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Brandeis University's Community Newspaper — Waltham, Mass.

Brandeis Greek life urges members not to discuss alleged sexual assault

Published: February 1, 2013
Section: Front Page, News

With allegations of sexual assault at a Dartmouth Street party under investigation by the Waltham Police Department, leaders of Brandeis University’s unrecognized Greek life organizations urged members to refrain from discussing the incident in order to protect their reputations.

Police confirmed their investigation of allegations at a party during the weekend of Jan. 18-20. “There is an ongoing investigation at this time,” Detective Brian Smith of the Waltham Police Department said Wednesday, declining to comment further.

Officers from the organizations Zeta Beta Tau (ZBT) and the Greek Awareness Council (GAC), comprised of Brandeis students, wrote an email to all Greek life members on Jan. 24, explaining the incident and their immediate response. Following the allegations, ZBT suspended the accused member indefinitely, terminated all formal rush events and will organize educational workshops this semester, according to the email obtained by The Hoot.

“If you do not read this entire email, the most important thing to take away from this is that we should not be talking about this. The details do not matter,” the GAC officer wrote. “We must stand by ZBT through this, and that means not discussing the situation … I intend to do everything in my power to preserve the reputation that ZBT has worked so hard to build, and the reputation of Brandeis Greek life as a whole.”

University officials and senior leaders from the Greek organizations declined to comment for this story.

In a message to Dean of Student Life Rick Sawyer and Associate Dean Maggie Balch, included in the Jan. 24 email, the GAC officer expressed concern for the reputation of Greek life at Brandeis.

“My top priority is to maintain the reputation of the Greek organizations that Brandeis students have chosen to join, as well as to show that the trust the administration and student body have put in our self-regulation is well-deserved,” the officer wrote.

Nearly 10 percent of undergraduate students belong to unrecognized fraternities or sororities. A 1988 Board of Trustees Resolution prohibits the university from recognizing such organizations, stating, “Exclusive or secret societies are inconsistent with the principles of openness to which the University is committed. Therefore, social fraternities and sororities, in particular, are neither recognized nor permitted to hold activities on campus or use University facilities.”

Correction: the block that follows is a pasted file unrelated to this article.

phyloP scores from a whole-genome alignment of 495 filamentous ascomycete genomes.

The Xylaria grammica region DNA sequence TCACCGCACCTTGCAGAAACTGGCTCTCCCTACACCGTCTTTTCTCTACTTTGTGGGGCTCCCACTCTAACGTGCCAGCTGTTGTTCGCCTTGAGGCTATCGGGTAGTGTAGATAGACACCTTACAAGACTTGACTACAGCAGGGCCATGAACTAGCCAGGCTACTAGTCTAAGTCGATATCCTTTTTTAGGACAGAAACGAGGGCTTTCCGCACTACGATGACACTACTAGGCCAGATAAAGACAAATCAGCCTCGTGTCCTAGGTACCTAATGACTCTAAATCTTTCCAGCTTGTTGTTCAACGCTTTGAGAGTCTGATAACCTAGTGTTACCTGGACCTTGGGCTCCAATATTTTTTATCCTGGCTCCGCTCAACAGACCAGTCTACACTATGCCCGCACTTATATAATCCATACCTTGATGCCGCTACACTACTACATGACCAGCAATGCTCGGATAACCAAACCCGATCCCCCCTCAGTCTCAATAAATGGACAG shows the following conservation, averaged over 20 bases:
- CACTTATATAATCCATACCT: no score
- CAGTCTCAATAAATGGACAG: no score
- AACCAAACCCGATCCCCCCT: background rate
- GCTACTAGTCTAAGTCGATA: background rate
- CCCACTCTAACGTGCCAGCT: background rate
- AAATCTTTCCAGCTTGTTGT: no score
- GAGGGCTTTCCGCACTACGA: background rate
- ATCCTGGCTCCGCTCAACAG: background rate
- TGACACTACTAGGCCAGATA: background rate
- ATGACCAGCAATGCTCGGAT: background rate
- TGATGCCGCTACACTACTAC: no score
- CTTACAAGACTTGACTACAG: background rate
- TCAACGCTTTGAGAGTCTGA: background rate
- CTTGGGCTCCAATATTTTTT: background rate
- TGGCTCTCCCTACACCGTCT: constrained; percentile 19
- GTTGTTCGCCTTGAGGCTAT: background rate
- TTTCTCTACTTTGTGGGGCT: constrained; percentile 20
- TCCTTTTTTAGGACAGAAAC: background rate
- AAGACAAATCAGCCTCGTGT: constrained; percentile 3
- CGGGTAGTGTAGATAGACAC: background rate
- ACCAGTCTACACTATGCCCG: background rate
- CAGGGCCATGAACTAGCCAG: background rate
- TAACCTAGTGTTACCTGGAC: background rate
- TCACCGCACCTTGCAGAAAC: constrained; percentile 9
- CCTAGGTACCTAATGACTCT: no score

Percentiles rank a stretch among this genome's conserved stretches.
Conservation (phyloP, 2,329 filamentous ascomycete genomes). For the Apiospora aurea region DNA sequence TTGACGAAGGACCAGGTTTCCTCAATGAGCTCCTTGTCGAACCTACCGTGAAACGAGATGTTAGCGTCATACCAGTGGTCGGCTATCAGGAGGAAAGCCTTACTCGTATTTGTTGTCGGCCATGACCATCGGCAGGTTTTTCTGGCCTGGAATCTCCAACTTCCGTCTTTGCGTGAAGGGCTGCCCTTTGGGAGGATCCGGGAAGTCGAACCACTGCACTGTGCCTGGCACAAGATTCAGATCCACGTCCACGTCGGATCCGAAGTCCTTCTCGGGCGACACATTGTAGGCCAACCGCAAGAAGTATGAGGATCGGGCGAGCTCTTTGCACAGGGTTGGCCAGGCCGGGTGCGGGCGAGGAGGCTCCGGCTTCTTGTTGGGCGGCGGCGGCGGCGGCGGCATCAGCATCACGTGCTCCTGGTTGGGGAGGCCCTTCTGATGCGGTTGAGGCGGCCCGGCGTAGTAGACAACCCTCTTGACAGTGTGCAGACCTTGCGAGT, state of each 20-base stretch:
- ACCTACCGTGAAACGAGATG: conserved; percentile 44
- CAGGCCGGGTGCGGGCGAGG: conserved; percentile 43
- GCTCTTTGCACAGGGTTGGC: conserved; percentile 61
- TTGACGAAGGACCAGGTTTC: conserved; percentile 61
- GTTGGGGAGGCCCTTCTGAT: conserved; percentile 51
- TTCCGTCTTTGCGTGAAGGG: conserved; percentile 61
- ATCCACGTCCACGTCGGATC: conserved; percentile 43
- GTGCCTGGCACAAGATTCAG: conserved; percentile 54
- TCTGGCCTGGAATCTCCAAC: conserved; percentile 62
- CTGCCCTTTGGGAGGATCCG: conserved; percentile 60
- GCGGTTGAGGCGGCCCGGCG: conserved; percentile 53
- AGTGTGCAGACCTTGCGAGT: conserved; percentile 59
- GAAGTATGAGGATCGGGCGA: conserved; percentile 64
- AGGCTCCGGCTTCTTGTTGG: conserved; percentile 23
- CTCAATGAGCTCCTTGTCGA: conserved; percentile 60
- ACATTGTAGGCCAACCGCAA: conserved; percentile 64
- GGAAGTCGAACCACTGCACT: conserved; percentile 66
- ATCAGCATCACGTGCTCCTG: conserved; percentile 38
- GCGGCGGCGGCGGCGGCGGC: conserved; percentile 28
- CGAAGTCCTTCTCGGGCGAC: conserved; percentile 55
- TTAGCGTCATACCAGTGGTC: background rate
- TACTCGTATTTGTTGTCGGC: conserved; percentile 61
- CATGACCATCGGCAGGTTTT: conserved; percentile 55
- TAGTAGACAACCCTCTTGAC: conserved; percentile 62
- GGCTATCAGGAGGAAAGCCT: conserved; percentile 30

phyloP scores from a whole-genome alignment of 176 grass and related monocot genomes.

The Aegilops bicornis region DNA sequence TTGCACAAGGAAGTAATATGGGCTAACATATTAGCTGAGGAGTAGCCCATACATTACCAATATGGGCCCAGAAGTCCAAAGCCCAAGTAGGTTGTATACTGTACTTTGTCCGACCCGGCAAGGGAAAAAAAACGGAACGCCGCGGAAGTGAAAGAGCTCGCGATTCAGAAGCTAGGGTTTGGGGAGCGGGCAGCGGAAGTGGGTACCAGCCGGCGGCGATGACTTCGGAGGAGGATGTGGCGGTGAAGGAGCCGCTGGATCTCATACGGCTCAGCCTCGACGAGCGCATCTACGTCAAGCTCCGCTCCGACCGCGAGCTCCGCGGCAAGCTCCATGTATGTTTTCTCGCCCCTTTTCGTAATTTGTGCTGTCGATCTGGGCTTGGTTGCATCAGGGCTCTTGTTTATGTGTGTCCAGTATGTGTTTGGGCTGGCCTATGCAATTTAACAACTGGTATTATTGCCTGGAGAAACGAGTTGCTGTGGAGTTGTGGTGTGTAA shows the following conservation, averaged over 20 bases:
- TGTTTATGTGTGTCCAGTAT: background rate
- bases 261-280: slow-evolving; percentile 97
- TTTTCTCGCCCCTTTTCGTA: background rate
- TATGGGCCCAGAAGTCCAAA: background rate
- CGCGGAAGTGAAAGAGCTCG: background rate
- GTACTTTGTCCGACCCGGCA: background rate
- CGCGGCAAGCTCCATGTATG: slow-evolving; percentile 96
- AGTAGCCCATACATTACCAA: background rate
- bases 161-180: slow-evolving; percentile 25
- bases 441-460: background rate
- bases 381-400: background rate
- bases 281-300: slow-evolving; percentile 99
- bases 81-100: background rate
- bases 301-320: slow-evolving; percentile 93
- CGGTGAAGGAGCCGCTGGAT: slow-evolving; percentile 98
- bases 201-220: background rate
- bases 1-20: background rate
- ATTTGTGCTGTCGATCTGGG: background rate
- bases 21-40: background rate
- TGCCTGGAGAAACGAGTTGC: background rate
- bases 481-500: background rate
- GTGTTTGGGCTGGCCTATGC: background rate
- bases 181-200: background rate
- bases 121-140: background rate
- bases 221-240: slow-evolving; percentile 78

The GAC officer sent the email to be forwarded to members of all Greek organizations, through a university listserv approved by LTS.

A senior member of ZBT’s leadership voiced serious concern about the charges but also urged students not to discuss them.

“ZBT has always been an organization that has emphasized personal integrity and has always been especially conscious of its image. Given this, allegations of this nature are appalling to every brother of this chapter,” the ZBT officer wrote. “However, despite whatever personal opinions anyone has surrounding the events, I STRONGLY suggest that all members of the Greek community refrain from discussing the situation, particularly in public.”

The email also advised students with further concerns to contact the officers, the Dean’s Office, the campus club, Students Talking About Relationships (STAR) or the Brandeis Counseling and Rape Crisis Hotline.

During the past three years, sexual assault gathered significant attention at colleges and universities, including at Brandeis.

In April 2011, the Department of Education sent a new guidance letter, reminding school administrators of their obligations to comply with Title IX.

One of the most important requirements is the obligation for universities to conduct internal investigations when they hear of sexual assault or harassment, separate from any law enforcement investigation. University policies shifted to a lesser burden of proof for cases of sexual assault heard before the student conduct board. Like many other universities, prior to the 2011 guidance, Brandeis used a “clear and convincing standard” as opposed to a “preponderance of the evidence standard” required by Title IX and currently in use.

At nearly the same time as the evidence standard was changed, the Brandeis student conduct board heard this case—a female undergraduate student alleging she was raped by a Heller School student at their off-campus apartment nearly a dozen times between October 2010 and January 2011. The Hoot reported that story in April 2012, including claims that the university sought to protect its image and remained fearful of lawsuits, rather than prioritizing her safety.

The male student was found responsible for nine of 11 code violations in Rights and Responsibilities, including section 3.1, which prohibits sexual contact without consent and an appeals committee later upheld the board’s ruling, but prosecutors at the District Attorney’s office decided not to charge him.

Last August, following the 2011 guidance, Brandeis adopted a separate grievance process for cases of sexual misconduct. Under the new process, unlike other violations of Rights and Responsibilities that appear before the student conduct board, the special examiner will investigate sexual assault and harassment cases and the dean of student life will render the final decision for the outcome of the case.